In many cases (although certainly not all – parents really need to check their local requirements and laws for themselves) the test may meet state and local educational authorities and agencies’ annual homeschool testing requirements and may be submitted along with other standardized tests, student portfolios and other necessary administrative paperwork.
How Hard Is the CAT Test For Students?
In general, and unlike a Quant Q or SAT, the test is designed to test basic grade level knowledge in specific core subjects and really focuses on academic achievement, rather than looking at general literacy, critical thinking or reasoning skills.
As a result, the test does differ quite a bit depending on the intended grade level of the student, with simpler and more easy to read questions aimed at younger students and longer, more complex and challenging ones aimed at older ones.
By and large, however, the test should really not be much more difficult or challenging than a typical public school curriculum for a subject.
That said, as with any other standardized test, how hard the CAT test is for students really depends on the student themselves.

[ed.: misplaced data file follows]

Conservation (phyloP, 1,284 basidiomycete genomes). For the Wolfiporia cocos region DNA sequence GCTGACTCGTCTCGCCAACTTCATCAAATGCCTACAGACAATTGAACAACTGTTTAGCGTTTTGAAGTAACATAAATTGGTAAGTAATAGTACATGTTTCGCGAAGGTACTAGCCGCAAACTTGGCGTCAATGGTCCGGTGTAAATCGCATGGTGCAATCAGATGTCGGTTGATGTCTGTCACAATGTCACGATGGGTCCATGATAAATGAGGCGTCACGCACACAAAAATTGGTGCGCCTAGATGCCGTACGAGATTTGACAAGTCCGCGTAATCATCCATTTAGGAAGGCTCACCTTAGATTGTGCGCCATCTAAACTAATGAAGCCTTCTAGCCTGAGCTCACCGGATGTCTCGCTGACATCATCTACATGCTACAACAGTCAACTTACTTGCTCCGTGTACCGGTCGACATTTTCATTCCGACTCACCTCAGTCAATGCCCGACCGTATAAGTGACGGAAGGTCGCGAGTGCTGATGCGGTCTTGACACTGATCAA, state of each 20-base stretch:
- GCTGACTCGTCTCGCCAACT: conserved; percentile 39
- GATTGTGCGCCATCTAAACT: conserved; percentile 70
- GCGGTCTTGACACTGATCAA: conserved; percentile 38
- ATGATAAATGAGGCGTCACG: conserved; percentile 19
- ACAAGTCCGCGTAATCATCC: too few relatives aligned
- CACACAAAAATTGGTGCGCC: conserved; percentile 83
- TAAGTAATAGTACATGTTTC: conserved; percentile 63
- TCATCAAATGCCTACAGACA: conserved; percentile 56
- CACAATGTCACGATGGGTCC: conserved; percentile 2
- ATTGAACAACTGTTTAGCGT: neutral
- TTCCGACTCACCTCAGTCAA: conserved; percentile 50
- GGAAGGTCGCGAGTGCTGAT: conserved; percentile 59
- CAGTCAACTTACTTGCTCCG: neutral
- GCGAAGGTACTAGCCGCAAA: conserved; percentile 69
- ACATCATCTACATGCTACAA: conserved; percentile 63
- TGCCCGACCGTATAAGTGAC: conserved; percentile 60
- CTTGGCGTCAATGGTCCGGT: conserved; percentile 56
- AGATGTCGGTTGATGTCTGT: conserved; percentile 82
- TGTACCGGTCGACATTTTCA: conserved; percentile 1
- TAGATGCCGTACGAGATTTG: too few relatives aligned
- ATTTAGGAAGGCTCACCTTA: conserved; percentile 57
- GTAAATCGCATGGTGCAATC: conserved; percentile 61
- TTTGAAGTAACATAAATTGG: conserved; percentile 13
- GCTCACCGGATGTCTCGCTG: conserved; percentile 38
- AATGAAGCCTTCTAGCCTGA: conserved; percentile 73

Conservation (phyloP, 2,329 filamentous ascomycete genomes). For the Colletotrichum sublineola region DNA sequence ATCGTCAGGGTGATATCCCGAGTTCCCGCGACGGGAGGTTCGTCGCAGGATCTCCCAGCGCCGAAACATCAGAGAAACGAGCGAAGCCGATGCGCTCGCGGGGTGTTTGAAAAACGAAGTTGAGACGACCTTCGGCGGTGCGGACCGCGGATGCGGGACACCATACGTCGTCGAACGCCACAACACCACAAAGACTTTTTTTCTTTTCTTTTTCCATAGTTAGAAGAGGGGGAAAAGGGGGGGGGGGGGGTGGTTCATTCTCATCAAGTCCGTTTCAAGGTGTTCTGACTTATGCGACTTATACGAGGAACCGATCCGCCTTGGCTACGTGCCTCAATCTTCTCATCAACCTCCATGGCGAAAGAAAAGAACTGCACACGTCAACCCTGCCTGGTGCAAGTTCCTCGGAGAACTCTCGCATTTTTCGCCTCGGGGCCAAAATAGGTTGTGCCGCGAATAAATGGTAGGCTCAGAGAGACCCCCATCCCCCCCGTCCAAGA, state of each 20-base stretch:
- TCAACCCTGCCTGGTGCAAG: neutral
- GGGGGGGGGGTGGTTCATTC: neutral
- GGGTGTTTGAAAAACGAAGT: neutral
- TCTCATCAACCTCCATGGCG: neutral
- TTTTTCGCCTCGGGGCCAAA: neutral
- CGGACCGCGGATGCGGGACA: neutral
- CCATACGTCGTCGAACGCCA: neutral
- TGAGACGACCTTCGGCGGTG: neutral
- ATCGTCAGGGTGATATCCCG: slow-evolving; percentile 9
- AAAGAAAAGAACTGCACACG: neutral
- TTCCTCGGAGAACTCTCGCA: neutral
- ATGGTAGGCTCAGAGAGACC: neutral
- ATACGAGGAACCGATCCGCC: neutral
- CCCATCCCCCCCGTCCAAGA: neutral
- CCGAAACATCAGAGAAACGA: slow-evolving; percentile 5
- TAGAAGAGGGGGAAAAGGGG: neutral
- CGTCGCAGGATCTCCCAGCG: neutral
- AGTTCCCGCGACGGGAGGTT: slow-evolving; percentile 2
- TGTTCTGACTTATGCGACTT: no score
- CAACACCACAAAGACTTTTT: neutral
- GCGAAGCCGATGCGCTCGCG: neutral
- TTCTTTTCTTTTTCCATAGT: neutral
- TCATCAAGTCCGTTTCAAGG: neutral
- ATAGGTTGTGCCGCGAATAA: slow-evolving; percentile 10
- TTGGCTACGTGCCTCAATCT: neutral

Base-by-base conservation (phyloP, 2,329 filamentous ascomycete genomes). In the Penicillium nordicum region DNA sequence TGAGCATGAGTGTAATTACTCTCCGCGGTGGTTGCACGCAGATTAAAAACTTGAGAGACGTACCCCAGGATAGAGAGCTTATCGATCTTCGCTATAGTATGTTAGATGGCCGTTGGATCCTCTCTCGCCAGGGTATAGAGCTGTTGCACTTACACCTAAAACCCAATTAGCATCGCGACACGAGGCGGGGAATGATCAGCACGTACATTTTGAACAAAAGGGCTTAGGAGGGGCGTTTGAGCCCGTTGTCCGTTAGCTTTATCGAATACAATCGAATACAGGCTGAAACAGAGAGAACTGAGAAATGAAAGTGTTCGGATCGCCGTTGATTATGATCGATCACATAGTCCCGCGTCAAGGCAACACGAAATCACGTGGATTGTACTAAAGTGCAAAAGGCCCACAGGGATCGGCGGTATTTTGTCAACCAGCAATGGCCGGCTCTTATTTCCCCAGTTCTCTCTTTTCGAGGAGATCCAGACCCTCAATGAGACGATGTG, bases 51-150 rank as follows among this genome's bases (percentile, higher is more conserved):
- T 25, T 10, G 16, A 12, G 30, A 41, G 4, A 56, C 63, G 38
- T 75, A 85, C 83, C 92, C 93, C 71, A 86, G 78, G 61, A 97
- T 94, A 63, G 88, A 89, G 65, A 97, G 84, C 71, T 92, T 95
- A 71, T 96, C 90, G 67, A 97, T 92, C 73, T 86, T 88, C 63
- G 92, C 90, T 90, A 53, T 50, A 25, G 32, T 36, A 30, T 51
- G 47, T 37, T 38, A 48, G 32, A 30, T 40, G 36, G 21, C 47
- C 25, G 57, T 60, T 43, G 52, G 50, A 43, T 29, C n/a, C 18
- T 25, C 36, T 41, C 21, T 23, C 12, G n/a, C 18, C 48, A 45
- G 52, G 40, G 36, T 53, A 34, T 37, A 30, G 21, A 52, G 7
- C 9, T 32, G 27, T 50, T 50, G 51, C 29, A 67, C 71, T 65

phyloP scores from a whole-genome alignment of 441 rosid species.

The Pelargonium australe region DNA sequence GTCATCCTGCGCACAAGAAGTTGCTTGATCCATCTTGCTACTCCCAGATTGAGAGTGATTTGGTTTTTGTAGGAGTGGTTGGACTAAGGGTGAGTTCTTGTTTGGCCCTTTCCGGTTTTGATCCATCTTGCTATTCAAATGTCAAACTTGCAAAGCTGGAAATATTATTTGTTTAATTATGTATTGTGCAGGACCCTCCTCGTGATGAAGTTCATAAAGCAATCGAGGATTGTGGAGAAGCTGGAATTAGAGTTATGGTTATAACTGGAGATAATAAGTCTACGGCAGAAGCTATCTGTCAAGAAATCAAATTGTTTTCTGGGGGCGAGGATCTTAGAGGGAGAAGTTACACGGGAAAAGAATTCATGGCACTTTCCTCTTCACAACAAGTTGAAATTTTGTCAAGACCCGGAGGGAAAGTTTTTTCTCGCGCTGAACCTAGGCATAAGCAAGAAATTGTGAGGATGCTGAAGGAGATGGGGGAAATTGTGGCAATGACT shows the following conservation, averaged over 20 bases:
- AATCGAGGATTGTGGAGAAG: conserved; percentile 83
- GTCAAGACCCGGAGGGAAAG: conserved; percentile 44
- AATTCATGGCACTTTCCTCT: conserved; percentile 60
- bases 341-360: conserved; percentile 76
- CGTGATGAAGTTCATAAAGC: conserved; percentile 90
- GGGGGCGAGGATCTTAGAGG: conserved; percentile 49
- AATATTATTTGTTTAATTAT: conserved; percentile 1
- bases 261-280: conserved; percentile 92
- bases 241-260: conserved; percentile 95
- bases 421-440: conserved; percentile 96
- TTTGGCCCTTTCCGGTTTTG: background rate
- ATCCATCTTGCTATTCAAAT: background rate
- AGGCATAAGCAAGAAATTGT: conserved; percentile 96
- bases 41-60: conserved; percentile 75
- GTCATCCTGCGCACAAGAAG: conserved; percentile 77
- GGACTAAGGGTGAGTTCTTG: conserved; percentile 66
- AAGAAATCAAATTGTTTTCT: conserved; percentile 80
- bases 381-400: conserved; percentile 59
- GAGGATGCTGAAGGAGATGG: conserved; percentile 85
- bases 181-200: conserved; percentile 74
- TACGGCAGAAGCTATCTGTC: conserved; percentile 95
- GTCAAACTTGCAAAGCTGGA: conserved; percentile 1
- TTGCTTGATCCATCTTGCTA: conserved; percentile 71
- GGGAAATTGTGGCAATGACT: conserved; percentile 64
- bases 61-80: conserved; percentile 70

There are some factors beyond grade level knowledge that can impact a student’s performance.
For example, the test is a couple hours long and is multi-subject.
Some students may never have experienced a test of that length, may have a hard time switching between subjects and topics or may have a hard time sitting still for extended periods in general.
Further, many students suffer from test anxiety and may find themselves suddenly blanking out on things that they otherwise know or otherwise not performing up to standard.
Luckily, there are a number of prep tests for the CAT out there.
These can be a good way for parents to figure out how a student might perform on test day and can be quite helpful in getting homeschooling students, particularly those following alternative learning approaches, more used to a standardized test format.
How Hard Is the CAT Test For Parents to Administer in a Homeschool Setting?
Typically, the CAT is designed to be given by a test administrator or proctor in a controlled environment.
However, these days the test can come as a kit or as an online test, which can allow homeschooling families to administer the test themselves at home.
How hard this is really depends on how familiar a homeschooling parent is with standardized testing as the test can require parents to adhere to instructions very carefully, create a testing environment and monitor students throughout their exam.